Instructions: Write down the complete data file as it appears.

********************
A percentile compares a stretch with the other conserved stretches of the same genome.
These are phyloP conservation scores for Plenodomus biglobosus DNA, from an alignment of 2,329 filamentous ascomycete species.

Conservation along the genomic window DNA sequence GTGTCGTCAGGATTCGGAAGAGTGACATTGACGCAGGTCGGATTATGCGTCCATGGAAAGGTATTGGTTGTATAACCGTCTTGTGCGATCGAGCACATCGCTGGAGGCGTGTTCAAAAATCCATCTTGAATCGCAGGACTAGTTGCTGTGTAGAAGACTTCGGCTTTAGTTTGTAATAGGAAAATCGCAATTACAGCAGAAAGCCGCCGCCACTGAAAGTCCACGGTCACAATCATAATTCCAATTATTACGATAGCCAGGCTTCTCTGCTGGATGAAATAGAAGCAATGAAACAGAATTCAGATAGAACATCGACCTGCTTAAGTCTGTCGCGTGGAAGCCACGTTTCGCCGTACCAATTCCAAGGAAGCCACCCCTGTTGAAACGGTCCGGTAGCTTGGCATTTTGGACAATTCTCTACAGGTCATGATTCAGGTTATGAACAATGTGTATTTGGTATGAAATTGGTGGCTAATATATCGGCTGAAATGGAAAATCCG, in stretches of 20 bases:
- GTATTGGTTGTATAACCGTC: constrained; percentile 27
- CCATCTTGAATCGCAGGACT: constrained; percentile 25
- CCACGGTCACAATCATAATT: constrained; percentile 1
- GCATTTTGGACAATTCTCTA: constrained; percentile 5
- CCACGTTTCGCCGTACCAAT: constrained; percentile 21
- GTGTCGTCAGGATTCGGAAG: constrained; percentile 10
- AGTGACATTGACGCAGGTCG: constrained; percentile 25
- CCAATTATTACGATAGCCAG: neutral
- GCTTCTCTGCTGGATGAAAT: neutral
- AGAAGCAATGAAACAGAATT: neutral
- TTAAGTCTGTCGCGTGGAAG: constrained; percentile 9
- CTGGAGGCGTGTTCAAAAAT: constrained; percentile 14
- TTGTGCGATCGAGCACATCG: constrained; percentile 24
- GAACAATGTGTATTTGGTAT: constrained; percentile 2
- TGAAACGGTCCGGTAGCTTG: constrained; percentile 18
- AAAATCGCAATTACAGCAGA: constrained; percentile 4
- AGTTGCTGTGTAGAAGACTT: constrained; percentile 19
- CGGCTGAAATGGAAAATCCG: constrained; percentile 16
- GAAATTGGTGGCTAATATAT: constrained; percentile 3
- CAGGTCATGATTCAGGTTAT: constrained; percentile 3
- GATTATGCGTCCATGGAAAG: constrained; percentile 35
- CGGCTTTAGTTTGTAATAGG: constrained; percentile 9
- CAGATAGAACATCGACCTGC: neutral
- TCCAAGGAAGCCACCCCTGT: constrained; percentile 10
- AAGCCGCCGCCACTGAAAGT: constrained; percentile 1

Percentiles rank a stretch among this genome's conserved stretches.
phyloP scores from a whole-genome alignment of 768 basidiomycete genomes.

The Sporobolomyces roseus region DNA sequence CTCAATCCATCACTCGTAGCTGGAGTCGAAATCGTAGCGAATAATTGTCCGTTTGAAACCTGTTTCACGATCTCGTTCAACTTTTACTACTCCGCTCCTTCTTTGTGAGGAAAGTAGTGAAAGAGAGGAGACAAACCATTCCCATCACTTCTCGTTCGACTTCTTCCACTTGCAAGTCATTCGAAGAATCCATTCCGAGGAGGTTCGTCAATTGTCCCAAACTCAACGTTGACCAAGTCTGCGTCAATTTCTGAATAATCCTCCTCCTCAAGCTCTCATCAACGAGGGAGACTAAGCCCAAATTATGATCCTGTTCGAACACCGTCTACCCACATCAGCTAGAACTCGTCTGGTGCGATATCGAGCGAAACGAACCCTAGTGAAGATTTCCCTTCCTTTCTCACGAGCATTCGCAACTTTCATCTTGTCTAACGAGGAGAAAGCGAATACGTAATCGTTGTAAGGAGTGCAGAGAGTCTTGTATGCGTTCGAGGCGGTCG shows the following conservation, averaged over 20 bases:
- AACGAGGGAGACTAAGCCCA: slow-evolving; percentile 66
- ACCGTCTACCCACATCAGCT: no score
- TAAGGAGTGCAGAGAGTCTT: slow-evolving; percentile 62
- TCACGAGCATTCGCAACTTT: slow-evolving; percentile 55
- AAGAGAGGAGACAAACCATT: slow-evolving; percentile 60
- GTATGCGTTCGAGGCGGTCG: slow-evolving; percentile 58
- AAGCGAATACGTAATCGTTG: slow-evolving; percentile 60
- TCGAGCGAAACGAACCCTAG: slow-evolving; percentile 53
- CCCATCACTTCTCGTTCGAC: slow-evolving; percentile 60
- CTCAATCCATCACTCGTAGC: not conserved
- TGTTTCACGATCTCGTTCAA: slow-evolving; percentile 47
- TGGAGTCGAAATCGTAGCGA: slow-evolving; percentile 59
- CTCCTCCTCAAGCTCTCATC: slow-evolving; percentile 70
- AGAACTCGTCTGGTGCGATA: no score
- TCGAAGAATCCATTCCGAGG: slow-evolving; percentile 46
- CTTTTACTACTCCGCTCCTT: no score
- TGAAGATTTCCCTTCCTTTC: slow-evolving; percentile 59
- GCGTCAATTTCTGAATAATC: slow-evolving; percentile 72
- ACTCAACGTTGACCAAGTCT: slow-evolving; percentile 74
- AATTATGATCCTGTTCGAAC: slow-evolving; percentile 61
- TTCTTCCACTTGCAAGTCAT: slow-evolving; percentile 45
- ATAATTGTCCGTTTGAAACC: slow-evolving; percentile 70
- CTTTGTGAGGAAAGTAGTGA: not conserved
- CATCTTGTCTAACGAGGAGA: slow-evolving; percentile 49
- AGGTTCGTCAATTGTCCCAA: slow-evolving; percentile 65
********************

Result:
A percentile compares a stretch with the other conserved stretches of the same genome.
These are phyloP conservation scores for Plenodomus biglobosus DNA, from an alignment of 2,329 filamentous ascomycete species.

Conservation along the genomic window DNA sequence GTGTCGTCAGGATTCGGAAGAGTGACATTGACGCAGGTCGGATTATGCGTCCATGGAAAGGTATTGGTTGTATAACCGTCTTGTGCGATCGAGCACATCGCTGGAGGCGTGTTCAAAAATCCATCTTGAATCGCAGGACTAGTTGCTGTGTAGAAGACTTCGGCTTTAGTTTGTAATAGGAAAATCGCAATTACAGCAGAAAGCCGCCGCCACTGAAAGTCCACGGTCACAATCATAATTCCAATTATTACGATAGCCAGGCTTCTCTGCTGGATGAAATAGAAGCAATGAAACAGAATTCAGATAGAACATCGACCTGCTTAAGTCTGTCGCGTGGAAGCCACGTTTCGCCGTACCAATTCCAAGGAAGCCACCCCTGTTGAAACGGTCCGGTAGCTTGGCATTTTGGACAATTCTCTACAGGTCATGATTCAGGTTATGAACAATGTGTATTTGGTATGAAATTGGTGGCTAATATATCGGCTGAAATGGAAAATCCG, in stretches of 20 bases:
- GTATTGGTTGTATAACCGTC: constrained; percentile 27
- CCATCTTGAATCGCAGGACT: constrained; percentile 25
- CCACGGTCACAATCATAATT: constrained; percentile 1
- GCATTTTGGACAATTCTCTA: constrained; percentile 5
- CCACGTTTCGCCGTACCAAT: constrained; percentile 21
- GTGTCGTCAGGATTCGGAAG: constrained; percentile 10
- AGTGACATTGACGCAGGTCG: constrained; percentile 25
- CCAATTATTACGATAGCCAG: neutral
- GCTTCTCTGCTGGATGAAAT: neutral
- AGAAGCAATGAAACAGAATT: neutral
- TTAAGTCTGTCGCGTGGAAG: constrained; percentile 9
- CTGGAGGCGTGTTCAAAAAT: constrained; percentile 14
- TTGTGCGATCGAGCACATCG: constrained; percentile 24
- GAACAATGTGTATTTGGTAT: constrained; percentile 2
- TGAAACGGTCCGGTAGCTTG: constrained; percentile 18
- AAAATCGCAATTACAGCAGA: constrained; percentile 4
- AGTTGCTGTGTAGAAGACTT: constrained; percentile 19
- CGGCTGAAATGGAAAATCCG: constrained; percentile 16
- GAAATTGGTGGCTAATATAT: constrained; percentile 3
- CAGGTCATGATTCAGGTTAT: constrained; percentile 3
- GATTATGCGTCCATGGAAAG: constrained; percentile 35
- CGGCTTTAGTTTGTAATAGG: constrained; percentile 9
- CAGATAGAACATCGACCTGC: neutral
- TCCAAGGAAGCCACCCCTGT: constrained; percentile 10
- AAGCCGCCGCCACTGAAAGT: constrained; percentile 1

Percentiles rank a stretch among this genome's conserved stretches.
phyloP scores from a whole-genome alignment of 768 basidiomycete genomes.

The Sporobolomyces roseus region DNA sequence CTCAATCCATCACTCGTAGCTGGAGTCGAAATCGTAGCGAATAATTGTCCGTTTGAAACCTGTTTCACGATCTCGTTCAACTTTTACTACTCCGCTCCTTCTTTGTGAGGAAAGTAGTGAAAGAGAGGAGACAAACCATTCCCATCACTTCTCGTTCGACTTCTTCCACTTGCAAGTCATTCGAAGAATCCATTCCGAGGAGGTTCGTCAATTGTCCCAAACTCAACGTTGACCAAGTCTGCGTCAATTTCTGAATAATCCTCCTCCTCAAGCTCTCATCAACGAGGGAGACTAAGCCCAAATTATGATCCTGTTCGAACACCGTCTACCCACATCAGCTAGAACTCGTCTGGTGCGATATCGAGCGAAACGAACCCTAGTGAAGATTTCCCTTCCTTTCTCACGAGCATTCGCAACTTTCATCTTGTCTAACGAGGAGAAAGCGAATACGTAATCGTTGTAAGGAGTGCAGAGAGTCTTGTATGCGTTCGAGGCGGTCG shows the following conservation, averaged over 20 bases:
- AACGAGGGAGACTAAGCCCA: slow-evolving; percentile 66
- ACCGTCTACCCACATCAGCT: no score
- TAAGGAGTGCAGAGAGTCTT: slow-evolving; percentile 62
- TCACGAGCATTCGCAACTTT: slow-evolving; percentile 55
- AAGAGAGGAGACAAACCATT: slow-evolving; percentile 60
- GTATGCGTTCGAGGCGGTCG: slow-evolving; percentile 58
- AAGCGAATACGTAATCGTTG: slow-evolving; percentile 60
- TCGAGCGAAACGAACCCTAG: slow-evolving; percentile 53
- CCCATCACTTCTCGTTCGAC: slow-evolving; percentile 60
- CTCAATCCATCACTCGTAGC: not conserved
- TGTTTCACGATCTCGTTCAA: slow-evolving; percentile 47
- TGGAGTCGAAATCGTAGCGA: slow-evolving; percentile 59
- CTCCTCCTCAAGCTCTCATC: slow-evolving; percentile 70
- AGAACTCGTCTGGTGCGATA: no score
- TCGAAGAATCCATTCCGAGG: slow-evolving; percentile 46
- CTTTTACTACTCCGCTCCTT: no score
- TGAAGATTTCCCTTCCTTTC: slow-evolving; percentile 59
- GCGTCAATTTCTGAATAATC: slow-evolving; percentile 72
- ACTCAACGTTGACCAAGTCT: slow-evolving; percentile 74
- AATTATGATCCTGTTCGAAC: slow-evolving; percentile 61
- TTCTTCCACTTGCAAGTCAT: slow-evolving; percentile 45
- ATAATTGTCCGTTTGAAACC: slow-evolving; percentile 70
- CTTTGTGAGGAAAGTAGTGA: not conserved
- CATCTTGTCTAACGAGGAGA: slow-evolving; percentile 49
- AGGTTCGTCAATTGTCCCAA: slow-evolving; percentile 65